Multiplying Two Binomials

Class work: Grade 10 FMP Unit 3 Skill 4

Class work solutions: Skill 4 Worksheet Solutions

When multiplying a binomial (an expression with two terms) by another binomial, we end up with four terms.

Oftentimes, some of the terms can be gathered and so your final expression might have three or even less terms.

The terms of a binomial can be anything – integers, fractions, x’s, y’s, abc’s, sines, cosines – any thing that has mathematical meaning or that you create to give mathematical meaning.

Example 1: Integers – a simpler way to multiply

Here’s an example where both terms in both binomials are just integers.

27 \times 34=(20+7)(30+4)

Let’s suppose the numbers are actually the length and width of a rectangle.

By letting 27=20+7 and 34=30+4 we create four simple calculations.

7 \times 30 = 210

7 \times 4 = 28

20\times 30=600

20\times 4 = 80

Therefore the total area of this rectangle, or the answer to 27 \times 34 is 210+28+600+80 which is 890+28=918.

In other words, (20+7)(30+4)=600+80+210+28. In the examples, we see how to go from the brackets to the four terms without drawing the rectangle.

Example 2: the terms are a, b, c and d

In general, to multiply a binomial by binomial we are multiplying


Where the a, b, c and d can be any number or variable or mixture of numbers and variables.

Using a rectangle diagram, let the width be a+b units; the length be c+d units.

The total area of the rectangle is ac+ad+bc+bd.

Now, of course, since this diagram has been made on square paper, we can quantify a, b, c and d. Let’s count the squares: a=13; b=4; c=5; d=7.

In other words, the length is a+b=13+4=17; the width is c+d=5+7=12.

The area is 17\times 12 which is equal to 13\times5+13\times7+4\times 5+ 4\times 7 = 65+91+20+28=156+48=204.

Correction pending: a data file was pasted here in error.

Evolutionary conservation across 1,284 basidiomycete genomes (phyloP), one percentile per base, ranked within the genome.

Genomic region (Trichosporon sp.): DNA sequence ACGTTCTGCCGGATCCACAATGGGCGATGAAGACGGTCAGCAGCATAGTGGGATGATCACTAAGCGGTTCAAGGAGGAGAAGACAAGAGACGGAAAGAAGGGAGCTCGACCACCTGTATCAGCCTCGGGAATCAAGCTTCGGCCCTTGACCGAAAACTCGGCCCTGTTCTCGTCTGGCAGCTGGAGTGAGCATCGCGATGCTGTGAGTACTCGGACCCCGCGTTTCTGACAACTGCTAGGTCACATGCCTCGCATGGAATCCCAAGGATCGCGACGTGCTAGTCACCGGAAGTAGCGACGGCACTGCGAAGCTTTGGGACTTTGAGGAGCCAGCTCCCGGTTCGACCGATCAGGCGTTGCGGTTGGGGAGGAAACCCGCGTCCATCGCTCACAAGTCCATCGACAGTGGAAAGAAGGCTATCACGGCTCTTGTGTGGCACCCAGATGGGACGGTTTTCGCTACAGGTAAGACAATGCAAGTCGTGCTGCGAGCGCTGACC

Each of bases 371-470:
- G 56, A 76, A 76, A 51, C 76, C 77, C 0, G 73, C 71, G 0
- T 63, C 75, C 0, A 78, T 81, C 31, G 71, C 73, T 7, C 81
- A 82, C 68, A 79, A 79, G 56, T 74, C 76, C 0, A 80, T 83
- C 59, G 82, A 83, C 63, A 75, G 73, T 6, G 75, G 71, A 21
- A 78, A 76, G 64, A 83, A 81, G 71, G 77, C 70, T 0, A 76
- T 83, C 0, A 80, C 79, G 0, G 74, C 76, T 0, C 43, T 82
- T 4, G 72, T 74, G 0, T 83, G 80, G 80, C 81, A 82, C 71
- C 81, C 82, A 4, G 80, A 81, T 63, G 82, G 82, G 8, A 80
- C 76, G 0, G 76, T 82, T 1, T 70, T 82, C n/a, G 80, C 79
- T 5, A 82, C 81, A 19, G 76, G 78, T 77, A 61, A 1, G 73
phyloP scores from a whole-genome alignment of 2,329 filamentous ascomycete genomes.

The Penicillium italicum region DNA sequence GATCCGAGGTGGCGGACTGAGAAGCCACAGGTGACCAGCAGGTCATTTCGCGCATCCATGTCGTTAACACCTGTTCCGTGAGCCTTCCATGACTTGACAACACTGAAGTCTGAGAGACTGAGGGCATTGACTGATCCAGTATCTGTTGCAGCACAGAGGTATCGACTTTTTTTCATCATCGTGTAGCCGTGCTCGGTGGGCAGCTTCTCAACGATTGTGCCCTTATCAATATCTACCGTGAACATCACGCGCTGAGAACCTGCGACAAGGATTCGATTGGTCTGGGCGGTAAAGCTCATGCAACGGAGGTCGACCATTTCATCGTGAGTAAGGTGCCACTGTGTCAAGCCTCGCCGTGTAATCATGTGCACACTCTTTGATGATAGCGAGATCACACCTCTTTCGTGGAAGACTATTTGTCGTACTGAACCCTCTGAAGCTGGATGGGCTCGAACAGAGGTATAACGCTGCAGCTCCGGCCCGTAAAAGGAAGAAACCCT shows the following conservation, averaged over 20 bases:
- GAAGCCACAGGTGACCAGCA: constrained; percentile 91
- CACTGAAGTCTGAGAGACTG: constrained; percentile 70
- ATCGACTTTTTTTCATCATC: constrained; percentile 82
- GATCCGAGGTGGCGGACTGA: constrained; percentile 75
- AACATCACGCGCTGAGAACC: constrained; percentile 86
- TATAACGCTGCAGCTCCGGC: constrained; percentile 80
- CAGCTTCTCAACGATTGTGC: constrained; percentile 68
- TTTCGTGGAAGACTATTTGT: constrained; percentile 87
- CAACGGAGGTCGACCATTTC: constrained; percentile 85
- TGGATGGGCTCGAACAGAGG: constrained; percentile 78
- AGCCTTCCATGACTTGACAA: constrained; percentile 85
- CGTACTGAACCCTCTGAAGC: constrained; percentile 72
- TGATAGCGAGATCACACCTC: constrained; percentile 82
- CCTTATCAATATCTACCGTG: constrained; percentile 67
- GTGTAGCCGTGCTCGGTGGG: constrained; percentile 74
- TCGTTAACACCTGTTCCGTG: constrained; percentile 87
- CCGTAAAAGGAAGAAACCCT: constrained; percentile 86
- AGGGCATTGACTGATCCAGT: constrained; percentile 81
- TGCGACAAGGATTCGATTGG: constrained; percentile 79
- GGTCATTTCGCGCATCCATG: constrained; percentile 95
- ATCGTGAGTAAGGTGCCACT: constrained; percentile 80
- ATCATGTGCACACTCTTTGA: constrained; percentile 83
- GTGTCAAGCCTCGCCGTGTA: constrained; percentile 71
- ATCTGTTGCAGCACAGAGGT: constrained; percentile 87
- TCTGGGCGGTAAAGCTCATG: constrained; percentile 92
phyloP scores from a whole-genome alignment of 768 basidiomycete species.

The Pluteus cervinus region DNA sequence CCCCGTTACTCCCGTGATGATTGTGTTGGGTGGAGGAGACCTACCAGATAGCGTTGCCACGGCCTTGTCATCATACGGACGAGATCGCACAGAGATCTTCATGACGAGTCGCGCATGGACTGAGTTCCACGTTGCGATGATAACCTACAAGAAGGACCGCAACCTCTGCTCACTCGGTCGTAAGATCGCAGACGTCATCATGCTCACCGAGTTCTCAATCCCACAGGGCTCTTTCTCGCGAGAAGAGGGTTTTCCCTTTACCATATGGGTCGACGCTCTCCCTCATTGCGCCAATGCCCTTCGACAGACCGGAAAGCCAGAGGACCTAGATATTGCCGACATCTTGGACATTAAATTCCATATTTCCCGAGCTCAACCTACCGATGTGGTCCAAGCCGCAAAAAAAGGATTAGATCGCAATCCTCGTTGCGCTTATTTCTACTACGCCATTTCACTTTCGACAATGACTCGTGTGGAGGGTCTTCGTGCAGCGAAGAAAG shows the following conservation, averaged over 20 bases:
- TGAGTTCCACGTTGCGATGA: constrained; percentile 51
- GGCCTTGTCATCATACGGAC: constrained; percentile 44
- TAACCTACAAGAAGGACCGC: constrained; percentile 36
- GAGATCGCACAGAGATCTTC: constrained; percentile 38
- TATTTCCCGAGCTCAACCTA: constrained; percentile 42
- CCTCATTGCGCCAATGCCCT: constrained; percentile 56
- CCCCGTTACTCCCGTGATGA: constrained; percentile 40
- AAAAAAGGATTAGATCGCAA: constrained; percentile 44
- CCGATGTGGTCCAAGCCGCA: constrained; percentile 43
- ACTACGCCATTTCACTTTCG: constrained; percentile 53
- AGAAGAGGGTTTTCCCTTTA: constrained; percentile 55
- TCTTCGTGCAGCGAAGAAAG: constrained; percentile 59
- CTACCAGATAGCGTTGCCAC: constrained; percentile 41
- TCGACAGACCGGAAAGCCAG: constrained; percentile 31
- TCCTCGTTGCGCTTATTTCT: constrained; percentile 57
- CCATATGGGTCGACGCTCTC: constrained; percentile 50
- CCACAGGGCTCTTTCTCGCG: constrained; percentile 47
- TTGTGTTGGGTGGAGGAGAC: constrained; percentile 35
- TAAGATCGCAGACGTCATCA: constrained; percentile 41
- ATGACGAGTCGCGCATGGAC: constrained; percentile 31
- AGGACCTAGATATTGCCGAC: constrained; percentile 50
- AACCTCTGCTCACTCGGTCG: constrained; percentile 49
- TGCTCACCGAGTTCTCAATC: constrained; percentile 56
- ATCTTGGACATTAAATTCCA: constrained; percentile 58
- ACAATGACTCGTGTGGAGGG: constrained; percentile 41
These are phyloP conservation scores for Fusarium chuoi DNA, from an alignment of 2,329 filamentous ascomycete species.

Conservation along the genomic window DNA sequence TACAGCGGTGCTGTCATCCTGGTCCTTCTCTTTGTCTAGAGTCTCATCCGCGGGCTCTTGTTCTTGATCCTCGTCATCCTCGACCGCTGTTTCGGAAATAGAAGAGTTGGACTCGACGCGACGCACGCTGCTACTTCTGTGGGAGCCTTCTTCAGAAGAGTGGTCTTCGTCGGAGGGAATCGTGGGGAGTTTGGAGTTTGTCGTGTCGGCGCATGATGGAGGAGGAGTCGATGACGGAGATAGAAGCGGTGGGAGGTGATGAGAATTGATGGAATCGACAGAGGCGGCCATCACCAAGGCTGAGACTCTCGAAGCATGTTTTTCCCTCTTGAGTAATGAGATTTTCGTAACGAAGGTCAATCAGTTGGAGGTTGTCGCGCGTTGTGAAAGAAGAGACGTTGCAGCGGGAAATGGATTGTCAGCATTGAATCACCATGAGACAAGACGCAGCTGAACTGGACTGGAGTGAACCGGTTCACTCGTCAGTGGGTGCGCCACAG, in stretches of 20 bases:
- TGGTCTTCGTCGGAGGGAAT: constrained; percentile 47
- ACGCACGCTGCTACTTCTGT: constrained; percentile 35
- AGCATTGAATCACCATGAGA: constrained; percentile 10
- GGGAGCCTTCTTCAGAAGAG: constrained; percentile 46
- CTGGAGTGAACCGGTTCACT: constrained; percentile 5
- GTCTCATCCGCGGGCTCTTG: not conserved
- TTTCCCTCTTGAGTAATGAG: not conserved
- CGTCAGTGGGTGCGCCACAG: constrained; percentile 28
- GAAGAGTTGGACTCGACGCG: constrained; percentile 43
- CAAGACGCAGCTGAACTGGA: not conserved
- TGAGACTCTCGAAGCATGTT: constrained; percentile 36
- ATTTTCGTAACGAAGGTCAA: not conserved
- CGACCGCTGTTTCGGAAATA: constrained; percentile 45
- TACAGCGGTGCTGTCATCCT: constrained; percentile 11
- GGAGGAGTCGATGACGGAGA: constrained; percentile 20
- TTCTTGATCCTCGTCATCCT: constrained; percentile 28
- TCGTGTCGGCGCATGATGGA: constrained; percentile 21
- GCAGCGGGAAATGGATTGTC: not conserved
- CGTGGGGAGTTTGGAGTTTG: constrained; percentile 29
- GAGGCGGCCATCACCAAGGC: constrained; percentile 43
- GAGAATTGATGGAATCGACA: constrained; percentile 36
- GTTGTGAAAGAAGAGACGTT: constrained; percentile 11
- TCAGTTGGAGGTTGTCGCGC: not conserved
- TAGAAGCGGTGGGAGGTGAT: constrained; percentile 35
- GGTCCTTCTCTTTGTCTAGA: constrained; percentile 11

The point of this example, is that whatever the values of a, b, c and d, the value of


can be calculated as the sum of


Example 3: The classic

Although the a, b, c and d can be any values, this course is geared towards studying quadratic equations which involve an x^2 term.

Most of the expressions from here on look like (x+4)(x+5). Here is a rectangle model of this expression:

Notice that (x+4)(x+5) can be calculated with four smaller calculations:


We notice that 4x+5x=9x



Example 4: Without drawing the rectangle

Suppose we wish to expand and simplify:


without drawing the rectangle.

From the rectangle diagrams, we notice that everything in the first bracket multiplies everything in the second bracket. We can write this as follows:


Example 5: The algorithm FOIL: First Outside Inside Last

We multiply the first terms in each bracket to get x^2

We multiply the outside terms in each bracket to get 6x

We multiply the inside terms in each bracket to get 2x

We multiply the last terms in each bracket to get 12.

Then we add those terms together and simplify to x^2+8x+12.

Example 6: Watch out!

Remember that a square number means multiply the number by the number? So…




The correct expansion of this example is x^2-5x-5x+25=x^2-10x+25.

Example 7: Extending the principle

In example 4 we said that ‘everything in the first bracket multiplies everything in the second.’

With a little rectangle drawing, we can see how this principle extends to any number of terms in any number of brackets. Let’s expand



For three brackets, we simply multiply out the first two then we have two brackets. Etc.


More here.

Practice (Skill #4)

You may need to use paper and pencil before entering your answer, particularly for the second exercise (green).

Example 8: Use more brackets if you need to




3. factors and products

Next: Factor Trinomial